Give Money to a Food Bank
Food banks take monetary gifts as well as food items, and cash donations actually give them more flexibility to buy what people really need. Instead of dropping off a bunch of boxes of pasta or cans of beans, write a check for what you can afford to give. You can choose a national organization like Feeding America or a local one you know of in your area.
Join a Turkey Trot or Hunger Walk
Spend part of your Thanksgiving Day walking to help those who are hungry. Many charitable organizations host hunger walks or Turkey Trots on the big day where you can get sponsors to donate for every mile or kilometer you walk. Look around for a local charity fundraising walk or start your own and invite friends to join. Organizations like No Kid Hungry can help you get started with fundraising.
Serve Thanksgiving Dinner at a Shelter
There's a reason one of the classic Thanksgiving volunteer opportunities is serving a meal to people in need: it's a direct way to share your time and resources with those who are less fortunate. Find a local shelter and see how you can help out on Turkey Day. It might be behind the scenes cooking the meal or cleaning up, or it could be dishing up food.
Donate a Grocery Gift Card
A little extra grocery money can matter a lot during the holidays, especially for families. If you have a little cash to spare, buy a grocery gift card from your local supermarket. You can keep a low profile and give it anonymously at a shelter or food bank, or you can discretely pass it along to someone you know who could use it.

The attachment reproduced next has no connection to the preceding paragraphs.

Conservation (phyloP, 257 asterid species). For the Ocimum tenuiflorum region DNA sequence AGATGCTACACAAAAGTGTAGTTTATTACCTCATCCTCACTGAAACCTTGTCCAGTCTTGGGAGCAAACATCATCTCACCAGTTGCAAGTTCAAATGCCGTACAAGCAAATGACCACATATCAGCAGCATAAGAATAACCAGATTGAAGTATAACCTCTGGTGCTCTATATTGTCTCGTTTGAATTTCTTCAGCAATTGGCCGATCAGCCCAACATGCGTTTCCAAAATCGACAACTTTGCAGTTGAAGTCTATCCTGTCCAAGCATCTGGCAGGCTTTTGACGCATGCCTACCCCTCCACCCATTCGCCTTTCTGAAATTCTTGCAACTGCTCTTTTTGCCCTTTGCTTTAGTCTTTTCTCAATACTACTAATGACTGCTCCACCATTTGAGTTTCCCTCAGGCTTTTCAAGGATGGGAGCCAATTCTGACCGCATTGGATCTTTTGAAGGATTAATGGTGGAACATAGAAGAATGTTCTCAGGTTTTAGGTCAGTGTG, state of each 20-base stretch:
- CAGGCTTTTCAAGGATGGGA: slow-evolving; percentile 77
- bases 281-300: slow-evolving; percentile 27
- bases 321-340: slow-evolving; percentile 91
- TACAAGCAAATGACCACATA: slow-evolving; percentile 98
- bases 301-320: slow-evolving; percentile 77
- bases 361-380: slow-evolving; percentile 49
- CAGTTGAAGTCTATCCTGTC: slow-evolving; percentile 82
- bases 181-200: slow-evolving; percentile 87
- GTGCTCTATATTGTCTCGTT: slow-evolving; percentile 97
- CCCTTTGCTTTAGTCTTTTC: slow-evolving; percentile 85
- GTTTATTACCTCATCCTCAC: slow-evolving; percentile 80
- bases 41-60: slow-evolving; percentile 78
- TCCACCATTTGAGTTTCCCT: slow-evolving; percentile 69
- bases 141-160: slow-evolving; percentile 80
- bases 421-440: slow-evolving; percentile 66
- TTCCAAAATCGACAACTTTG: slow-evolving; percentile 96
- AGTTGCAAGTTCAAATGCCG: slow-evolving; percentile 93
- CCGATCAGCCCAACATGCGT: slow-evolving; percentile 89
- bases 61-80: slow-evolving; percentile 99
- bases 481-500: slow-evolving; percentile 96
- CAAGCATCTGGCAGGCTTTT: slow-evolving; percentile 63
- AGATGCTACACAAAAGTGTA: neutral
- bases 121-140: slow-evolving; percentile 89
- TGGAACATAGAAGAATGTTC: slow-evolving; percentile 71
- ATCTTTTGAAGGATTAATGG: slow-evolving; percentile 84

Drop Off Thanksgiving Meal Packs to Neighbors
We all know someone who will be alone during the holidays, and you can bring a little joy and give back to your community by dropping off Thanksgiving dinners to-go. Think of it as your own personal version of Meals on Wheels. If you have extra food on Thanksgiving Day, make up individual servings of the traditional dishes. Put them in baskets or bags and add a note to let the person know it's from you. Drive around the neighborhood dropping off the goodies (and don't forget the pie).
If you have extra turkey and mashed potatoes and your neighbors already have enough, plan to freeze it. Cooked Thanksgiving food can't be donated, but it does last a long time in the freezer. On the other hand, if you've got a spare can of cranberry sauce or yams, take that to the food shelf!
Perform Three Small Acts of Kindness
If you have just a few spare moments amid all the holiday prep, turn that scrap of time into a way to give back. You may find this is a great way to counteract the holiday stress bomb while giving back at the same time. Choose some small acts of kindness you can do in a few minutes and try to do three of them on Thanksgiving Day. This can be an activity for the whole family, too. Here are a few ideas:
- Hold a door for a person at the store.
- Thank someone who is just doing their job.
- Leave a larger-than-normal tip.
- Give someone the chance to go in front of you in a line.
- Pay someone a compliment.
- Call or text a friend who might be lonely.
- Pay for someone else's coffee.
- Bring hot apple cider to neighbors or friends.
- Put out some food for birds or wild animals.
A Little Positivity Goes a Long Way
Giving for Thanksgiving doesn't have to be a huge and complicated thing. Little gestures of gratitude and positivity can go a long way. Whether you have a little extra cash, a bit of time, or some extra food, bring on the volunteering and Thanksgiving donations. Appreciating and sharing good fortune is what this holiday is all about.